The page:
Sprints Vision of the Future is Just That

 
 
By Anne Chen  |  Posted 2002-08-09
 
 
 
There isnt a day that goes by when Im not cursing Cingular Wireless—my mobile phone provider—for the dropped calls, lack of service and undecipherable monthly bills. So lets just say it was with a degree of hope and a healthy dash of skepticism that I attended the rollout of Sprints nationwide 3G network yesterday.

Beginning this week, Sprint PCS will offer services that will give users Web connections at speeds similar to dialing up on modems over standard telephone lines. The service, called PCS Vision, is built on a CDMA 2000 1x network and will allow users to take and send pictures, download ring-tones and screen savers, and send short text messages. New handsets, available from Samsung, Sanyo, LG or Handspring, are required.

Customers accessing the network using a wireless access computer card will be able to surf the Web and check e-mail on laptops or compatible PDAs. Enterprise users will also be able to access applications including Microsoft Outlook and Lotus Notes.

Mobile phone users who have seen the high-speed wireless services already available in Asia and in Europe probably wont be impressed. Been there, done that. But I cant claim to be on the cutting edge of mobile phone ownership, so the ability to download video games and Mickey Mouse screen savers had some novelty.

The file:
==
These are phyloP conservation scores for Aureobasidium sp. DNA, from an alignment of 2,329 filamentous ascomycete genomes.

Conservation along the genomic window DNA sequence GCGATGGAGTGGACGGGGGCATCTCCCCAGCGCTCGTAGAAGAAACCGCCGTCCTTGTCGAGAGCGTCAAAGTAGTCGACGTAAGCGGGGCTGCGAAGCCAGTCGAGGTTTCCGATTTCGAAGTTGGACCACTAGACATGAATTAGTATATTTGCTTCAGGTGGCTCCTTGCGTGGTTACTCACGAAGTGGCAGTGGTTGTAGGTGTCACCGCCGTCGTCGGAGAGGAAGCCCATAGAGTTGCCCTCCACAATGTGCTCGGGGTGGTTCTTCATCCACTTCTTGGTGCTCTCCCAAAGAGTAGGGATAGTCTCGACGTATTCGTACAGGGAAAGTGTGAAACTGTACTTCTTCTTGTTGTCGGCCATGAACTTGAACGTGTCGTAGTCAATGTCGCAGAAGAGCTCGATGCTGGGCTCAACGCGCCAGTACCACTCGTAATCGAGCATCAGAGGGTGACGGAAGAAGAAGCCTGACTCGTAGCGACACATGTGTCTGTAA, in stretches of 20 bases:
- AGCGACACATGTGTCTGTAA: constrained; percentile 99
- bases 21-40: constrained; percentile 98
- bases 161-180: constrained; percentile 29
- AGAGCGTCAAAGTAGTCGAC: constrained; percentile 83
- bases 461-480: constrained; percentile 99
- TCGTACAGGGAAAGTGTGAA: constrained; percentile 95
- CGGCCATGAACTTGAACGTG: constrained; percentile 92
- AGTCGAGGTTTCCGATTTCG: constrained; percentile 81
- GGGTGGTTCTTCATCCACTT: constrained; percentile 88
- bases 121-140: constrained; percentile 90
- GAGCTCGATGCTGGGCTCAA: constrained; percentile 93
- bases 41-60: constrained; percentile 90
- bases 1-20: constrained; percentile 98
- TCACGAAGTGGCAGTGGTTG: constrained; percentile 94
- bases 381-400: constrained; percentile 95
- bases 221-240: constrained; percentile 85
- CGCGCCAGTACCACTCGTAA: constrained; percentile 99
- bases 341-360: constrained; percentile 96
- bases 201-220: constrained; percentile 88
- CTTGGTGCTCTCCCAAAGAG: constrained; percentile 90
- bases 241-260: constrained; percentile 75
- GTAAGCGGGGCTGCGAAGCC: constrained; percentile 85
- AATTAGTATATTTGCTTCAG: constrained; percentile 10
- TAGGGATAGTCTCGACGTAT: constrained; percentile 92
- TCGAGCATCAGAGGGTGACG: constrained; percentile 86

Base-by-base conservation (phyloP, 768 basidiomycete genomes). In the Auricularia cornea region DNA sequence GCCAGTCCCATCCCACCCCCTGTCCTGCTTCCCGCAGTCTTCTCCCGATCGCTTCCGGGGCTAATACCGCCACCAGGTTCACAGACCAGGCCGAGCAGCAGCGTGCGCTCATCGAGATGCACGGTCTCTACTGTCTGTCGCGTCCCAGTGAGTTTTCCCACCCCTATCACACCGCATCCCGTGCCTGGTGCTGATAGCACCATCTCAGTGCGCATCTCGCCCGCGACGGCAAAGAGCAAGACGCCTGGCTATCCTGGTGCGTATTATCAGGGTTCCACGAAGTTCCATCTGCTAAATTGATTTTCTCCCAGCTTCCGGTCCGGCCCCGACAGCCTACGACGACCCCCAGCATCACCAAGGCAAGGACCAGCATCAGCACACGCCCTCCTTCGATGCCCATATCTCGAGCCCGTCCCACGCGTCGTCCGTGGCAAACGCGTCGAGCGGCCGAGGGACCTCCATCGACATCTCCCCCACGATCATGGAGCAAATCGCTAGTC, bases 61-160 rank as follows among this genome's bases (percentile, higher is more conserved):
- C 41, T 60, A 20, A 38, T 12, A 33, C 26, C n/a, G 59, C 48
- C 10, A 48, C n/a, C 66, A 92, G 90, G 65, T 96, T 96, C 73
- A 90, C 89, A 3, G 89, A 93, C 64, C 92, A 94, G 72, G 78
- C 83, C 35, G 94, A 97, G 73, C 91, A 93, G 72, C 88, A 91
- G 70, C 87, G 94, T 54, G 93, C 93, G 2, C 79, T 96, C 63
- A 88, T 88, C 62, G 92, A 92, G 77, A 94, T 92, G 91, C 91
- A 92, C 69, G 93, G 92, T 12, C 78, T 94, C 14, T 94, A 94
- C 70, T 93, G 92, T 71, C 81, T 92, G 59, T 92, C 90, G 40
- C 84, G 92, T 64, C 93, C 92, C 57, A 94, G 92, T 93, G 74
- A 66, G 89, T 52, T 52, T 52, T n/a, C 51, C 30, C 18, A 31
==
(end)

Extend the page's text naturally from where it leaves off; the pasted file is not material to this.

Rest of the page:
But while Im happy to see U.S. mobile phone companies finally rolling out high-speed wireless services, I remain skeptical that budget-conscious enterprise IT buyers, even those catering to top executives who insist on having the latest and greatest, will take the bait.

How much are you really willing to pay to surf the Internet and to send digital photos from your mobile phone? Sprints pricing for voice and data packages starts at $49.99, including 4,000 voice minutes and 2MB of data. The high-end plans go up to $119.99 a month including 10,000 voice minutes and 8MB of data. Sprint PCS also has an introductory $99.99-per-month plan of unlimited data for laptop and PDA cards.

These days, its hard to get a cab to the airport expensed. How many line managers are going to see digital photos as mission-critical? I suppose you could always wow the CFO with the enhanced services. While playing with two different PCS Vision-enabled mobile phones yesterday, I was able to play Tetris on a full-color screen and watch Sprint executives send digital photos of one another between phones using SMS technology.

Still, tepid 50K-bps to 70K-bps speeds are good enough to check flight times or movie schedules. But I just cant see myself choosing to read about the PGA Championship via ESPN.com using my mobile phone rather than on my desktop.

It is important to remember that this is just the beginning, and Im sure the day will come when Ill wonder how it is I ever lived without high-speed wireless access. However, although PCS Vision is a step in the right direction, I just dont think that day is now.

Will you take the plunge with high-speed wireless access? Write to me at anne_chen@ziffdavis.com.

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